Morley has plenty of reasons to be cheerful – after a great season last year, the Hammers can look forward optimistically to more of the same next year. Sadly, that is not the case for every speedway team – the HT’s beloved Coventry Bees are no more, we discovered during the Q&A – the operating and venue costs in the midlands proved be too high.
With so many sports across the UK, that are enacted, supported, and followed by tens of millions of people, it is not always easy for athlete to secure the funding they need to reach the pinnacle of their sport. That’s why every ticket, every spectator, counts.
Luckily, because athletes cannot spend all of their time drumming up support, sites like SportonSpec exist making it easier to bring competitor and fan together at live events.
One athlete who already knows more than most about the ups and downs of elite sport, at the tender age of just 23, is Zoe Smith; Olympian, gold medallist, and British record holder -Tim’s final guest on the night.
Zoe joined a new gym at the age of 12, frustrated that she seemed to have reached her limit as a gymnast and that there was no further to go. To her own astonishment, however, at her new club she met an inspirational trainer who saw something in her, and persuaded her to take up weightlifting.
Fast forward a few years and Smith was handed her first ever “Team GB” kit and began competing in international tournaments against the very best on the world. Smith made it into the weightlifting squad for London 2012, and in front of a packed and partisan crowd, broke a British record for the clean and jerk discipline.
She followed that success up with her first world title – a gold medal at the Glasgow Commonwealth Games in 2014. Sadly, following such an ecstatic high, Smith’s career experienced a series of unfortunate lows.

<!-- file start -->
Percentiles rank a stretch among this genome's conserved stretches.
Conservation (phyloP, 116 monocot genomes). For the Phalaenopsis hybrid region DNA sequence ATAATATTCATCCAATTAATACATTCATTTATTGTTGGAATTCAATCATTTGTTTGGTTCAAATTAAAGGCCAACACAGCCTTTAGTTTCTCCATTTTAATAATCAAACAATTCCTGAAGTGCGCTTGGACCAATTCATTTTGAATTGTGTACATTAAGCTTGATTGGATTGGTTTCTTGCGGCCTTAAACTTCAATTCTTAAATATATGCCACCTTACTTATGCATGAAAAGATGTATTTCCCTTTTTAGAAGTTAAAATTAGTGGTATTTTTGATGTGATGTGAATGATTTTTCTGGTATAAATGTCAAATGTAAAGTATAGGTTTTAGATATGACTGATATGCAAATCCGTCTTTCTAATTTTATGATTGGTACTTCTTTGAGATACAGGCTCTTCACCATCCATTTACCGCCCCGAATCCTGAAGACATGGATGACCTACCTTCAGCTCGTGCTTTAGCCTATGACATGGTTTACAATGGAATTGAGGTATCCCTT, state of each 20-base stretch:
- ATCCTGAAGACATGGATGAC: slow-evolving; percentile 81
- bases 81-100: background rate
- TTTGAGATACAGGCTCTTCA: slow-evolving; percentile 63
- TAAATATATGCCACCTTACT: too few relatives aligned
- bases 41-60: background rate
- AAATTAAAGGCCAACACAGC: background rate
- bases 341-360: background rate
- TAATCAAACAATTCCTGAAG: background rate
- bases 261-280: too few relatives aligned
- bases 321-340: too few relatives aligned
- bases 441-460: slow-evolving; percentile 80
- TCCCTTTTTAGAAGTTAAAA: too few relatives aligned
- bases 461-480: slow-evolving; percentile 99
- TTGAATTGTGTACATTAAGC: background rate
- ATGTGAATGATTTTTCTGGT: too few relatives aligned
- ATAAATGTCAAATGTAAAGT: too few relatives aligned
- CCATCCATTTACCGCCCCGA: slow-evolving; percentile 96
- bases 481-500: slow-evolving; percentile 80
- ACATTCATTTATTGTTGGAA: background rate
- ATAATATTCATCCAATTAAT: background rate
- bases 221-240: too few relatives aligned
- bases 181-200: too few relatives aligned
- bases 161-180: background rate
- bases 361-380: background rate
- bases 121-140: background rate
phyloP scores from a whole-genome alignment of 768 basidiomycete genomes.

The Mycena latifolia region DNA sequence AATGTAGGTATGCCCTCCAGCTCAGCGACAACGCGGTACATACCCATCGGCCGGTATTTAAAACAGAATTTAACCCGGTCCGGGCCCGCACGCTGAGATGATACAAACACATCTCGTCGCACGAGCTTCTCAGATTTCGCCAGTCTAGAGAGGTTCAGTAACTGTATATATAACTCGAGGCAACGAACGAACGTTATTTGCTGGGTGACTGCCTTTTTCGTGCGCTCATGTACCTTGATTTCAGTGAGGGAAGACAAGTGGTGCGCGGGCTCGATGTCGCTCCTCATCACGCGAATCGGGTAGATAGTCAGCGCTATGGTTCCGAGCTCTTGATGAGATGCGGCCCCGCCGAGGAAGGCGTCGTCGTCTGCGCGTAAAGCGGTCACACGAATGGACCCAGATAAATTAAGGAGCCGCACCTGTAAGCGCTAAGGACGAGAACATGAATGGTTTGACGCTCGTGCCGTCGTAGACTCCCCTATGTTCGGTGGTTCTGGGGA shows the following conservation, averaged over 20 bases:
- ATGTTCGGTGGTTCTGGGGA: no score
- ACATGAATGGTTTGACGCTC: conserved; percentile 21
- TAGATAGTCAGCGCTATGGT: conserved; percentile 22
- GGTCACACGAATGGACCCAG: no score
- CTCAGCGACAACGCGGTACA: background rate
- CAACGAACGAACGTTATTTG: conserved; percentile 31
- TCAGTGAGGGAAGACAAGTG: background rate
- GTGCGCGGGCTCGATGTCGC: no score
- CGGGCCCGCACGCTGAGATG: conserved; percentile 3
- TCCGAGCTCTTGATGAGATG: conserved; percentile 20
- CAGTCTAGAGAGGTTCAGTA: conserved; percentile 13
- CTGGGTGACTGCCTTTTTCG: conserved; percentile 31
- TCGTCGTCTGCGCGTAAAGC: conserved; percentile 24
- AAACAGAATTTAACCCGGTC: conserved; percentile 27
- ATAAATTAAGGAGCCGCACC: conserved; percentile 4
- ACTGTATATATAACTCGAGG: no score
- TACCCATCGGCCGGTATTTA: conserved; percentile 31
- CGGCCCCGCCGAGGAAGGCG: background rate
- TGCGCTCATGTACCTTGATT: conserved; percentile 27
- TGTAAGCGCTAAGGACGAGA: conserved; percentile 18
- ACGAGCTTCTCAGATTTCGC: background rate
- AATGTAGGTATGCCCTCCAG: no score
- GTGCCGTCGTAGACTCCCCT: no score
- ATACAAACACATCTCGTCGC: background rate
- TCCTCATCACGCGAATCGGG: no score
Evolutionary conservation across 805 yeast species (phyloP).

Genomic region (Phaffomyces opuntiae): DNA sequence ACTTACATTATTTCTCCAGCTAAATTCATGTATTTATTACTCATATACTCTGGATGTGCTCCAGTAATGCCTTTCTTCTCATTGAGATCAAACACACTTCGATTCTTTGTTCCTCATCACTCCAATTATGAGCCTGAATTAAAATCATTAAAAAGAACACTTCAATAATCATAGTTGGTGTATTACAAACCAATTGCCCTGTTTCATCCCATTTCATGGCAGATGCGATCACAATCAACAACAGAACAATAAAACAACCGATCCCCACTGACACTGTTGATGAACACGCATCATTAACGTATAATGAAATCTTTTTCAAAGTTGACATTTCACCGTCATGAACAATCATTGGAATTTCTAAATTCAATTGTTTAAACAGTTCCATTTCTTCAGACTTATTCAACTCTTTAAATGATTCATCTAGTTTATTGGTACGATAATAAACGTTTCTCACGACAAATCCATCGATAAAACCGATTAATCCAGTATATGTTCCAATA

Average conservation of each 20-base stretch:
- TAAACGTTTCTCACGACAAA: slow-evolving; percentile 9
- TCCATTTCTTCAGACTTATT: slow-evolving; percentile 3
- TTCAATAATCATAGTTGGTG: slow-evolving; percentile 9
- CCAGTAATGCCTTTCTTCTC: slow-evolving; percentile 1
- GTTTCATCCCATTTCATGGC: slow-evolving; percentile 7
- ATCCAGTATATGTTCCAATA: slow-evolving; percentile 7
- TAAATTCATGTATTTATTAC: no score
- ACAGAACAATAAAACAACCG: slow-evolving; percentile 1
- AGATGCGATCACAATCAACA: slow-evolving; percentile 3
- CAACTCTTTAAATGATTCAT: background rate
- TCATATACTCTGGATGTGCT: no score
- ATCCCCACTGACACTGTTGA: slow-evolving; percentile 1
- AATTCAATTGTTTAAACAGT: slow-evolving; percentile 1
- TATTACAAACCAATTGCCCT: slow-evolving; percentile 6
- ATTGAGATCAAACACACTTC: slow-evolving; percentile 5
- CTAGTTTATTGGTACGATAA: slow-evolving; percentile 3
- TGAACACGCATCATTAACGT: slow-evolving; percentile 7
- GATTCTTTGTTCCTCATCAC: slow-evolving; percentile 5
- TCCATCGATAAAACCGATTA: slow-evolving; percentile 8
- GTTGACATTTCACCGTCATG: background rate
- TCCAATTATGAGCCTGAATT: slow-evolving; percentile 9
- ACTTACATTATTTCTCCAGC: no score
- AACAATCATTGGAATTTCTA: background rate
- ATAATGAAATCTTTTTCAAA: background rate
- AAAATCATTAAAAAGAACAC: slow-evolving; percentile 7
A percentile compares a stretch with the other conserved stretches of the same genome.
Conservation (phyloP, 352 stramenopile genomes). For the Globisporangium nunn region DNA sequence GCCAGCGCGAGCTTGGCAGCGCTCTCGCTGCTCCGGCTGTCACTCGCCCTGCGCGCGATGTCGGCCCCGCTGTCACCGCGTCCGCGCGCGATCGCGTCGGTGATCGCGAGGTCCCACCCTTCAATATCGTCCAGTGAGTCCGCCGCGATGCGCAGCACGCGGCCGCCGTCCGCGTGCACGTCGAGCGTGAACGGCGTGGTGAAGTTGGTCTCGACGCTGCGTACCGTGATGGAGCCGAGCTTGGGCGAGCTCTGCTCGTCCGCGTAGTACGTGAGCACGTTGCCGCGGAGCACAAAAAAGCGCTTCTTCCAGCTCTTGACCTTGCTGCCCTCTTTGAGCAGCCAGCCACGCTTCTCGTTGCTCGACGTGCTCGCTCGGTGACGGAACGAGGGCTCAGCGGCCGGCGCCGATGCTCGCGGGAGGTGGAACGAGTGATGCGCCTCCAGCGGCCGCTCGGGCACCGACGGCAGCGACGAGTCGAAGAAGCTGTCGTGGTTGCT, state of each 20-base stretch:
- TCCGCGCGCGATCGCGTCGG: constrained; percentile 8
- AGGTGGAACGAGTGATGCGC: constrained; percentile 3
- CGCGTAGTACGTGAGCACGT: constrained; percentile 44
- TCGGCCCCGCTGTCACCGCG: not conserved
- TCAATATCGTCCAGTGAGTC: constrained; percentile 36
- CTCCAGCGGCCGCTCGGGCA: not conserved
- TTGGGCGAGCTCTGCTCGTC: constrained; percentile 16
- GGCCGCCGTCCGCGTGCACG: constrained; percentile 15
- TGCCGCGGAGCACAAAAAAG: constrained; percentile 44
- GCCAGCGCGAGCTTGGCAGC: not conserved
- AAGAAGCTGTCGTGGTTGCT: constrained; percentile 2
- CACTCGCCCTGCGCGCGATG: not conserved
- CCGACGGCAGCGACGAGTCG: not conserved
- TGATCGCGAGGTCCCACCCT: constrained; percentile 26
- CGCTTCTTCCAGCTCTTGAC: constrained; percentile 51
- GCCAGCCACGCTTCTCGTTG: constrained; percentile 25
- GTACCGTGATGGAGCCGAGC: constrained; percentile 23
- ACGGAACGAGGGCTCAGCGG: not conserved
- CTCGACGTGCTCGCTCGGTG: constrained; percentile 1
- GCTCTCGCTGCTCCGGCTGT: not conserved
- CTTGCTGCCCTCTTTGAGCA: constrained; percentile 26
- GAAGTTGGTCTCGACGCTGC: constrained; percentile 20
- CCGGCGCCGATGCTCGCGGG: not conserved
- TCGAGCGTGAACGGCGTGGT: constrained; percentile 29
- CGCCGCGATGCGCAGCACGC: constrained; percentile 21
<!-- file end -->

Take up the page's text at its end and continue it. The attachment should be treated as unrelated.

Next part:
First, an injury sustained trying to make one last final effort to secure qualification for Rio 2016. Then a cut to her funding by UK Sport. For a time, things looked bleak, but Smith has bounced back, has a spot in the upcoming Commonwealth in the Gold Coast all but booked, and looks a shoo-in for qualification for the Tokyo Olympics in 2020. But Smith has had to work non-stop, rushing from job to job, meet to meet, and somehow also manages to be studying for A-levels in Loughborough while she trains to compete with the world’s elite.
Such are the close shave’s, near-misses, and once-in-a-lifetime moments that make live sports such compulsive viewing.
What McCarthy, Smith, and Morley all have in common, as well as their sporting prowess, is their single-minded determination. It’s what helps them to compete, but also what makes them fascinating personalities to be around. There is no better way to befriend a sports person, and learn what it is like to live the lives they lead, than to watch them up close, or better still – for no holds barred access – become a sponsor.
To return to iconic images for one moment, there was one in particular that we saw on Thursday that would qualify for iconic status.
It was a shot of Zoe Smith, at the Glasgow Commonwealth Games – as she proudly, defiantly, and, yes, joyfully, holds what looks like the world’s biggest weight aloft. She is perfectly poised, muscles rippling, hair slightly wild; a lion’s mane; the crowd are rising and applauding as one and you don’t need any plaque or guide to know that this is a moment of pure, thrilling, sporting greatness. Perhaps Zoe will be kind enough to share it with us – or perhaps you should just go and see her in the flesh.
It was hard to marry that image with the modest and smiling Smith answering questions on Thursday – but sport always gives us that opportunity to unleash the competitor within. It’s why sports fans will travel the world just to experience and be a part of it.
So take our advice, sign up to SportonSpec’s weekly newsletter, get yourselves used to the site and the ticket purchasing policies, and go and give yourself, your family, your friends, and the sports community a shot of adrenaline. Britain is a nation of sports champions – take our advice – get to know them now.
SportonSpec: the elevator pitch:
SportonSpec founder Tim Underhill says “Via the SportonSpec platform we’re looking forward to showcasing the A to Z of action in the capital so that Londoners don’t miss their favourite events, but equally discover new sports to go and watch live. After all – there’s nothing like being there!”
You’ll love it because:
Tim continues: These are exciting times to be involved in the spectator experience in the capital with clubs, promoters and governing bodies alike looking to innovate and attract new audiences to their live events, not to mention new sports breaking onto the scene.
“These new additions, coupled with an existing spectator calendar that is the envy of the world, mean there has never been more choice when it comes to enjoying a day out at the sport in London with friends or family and, who knows, being inspired to take up a new sport.”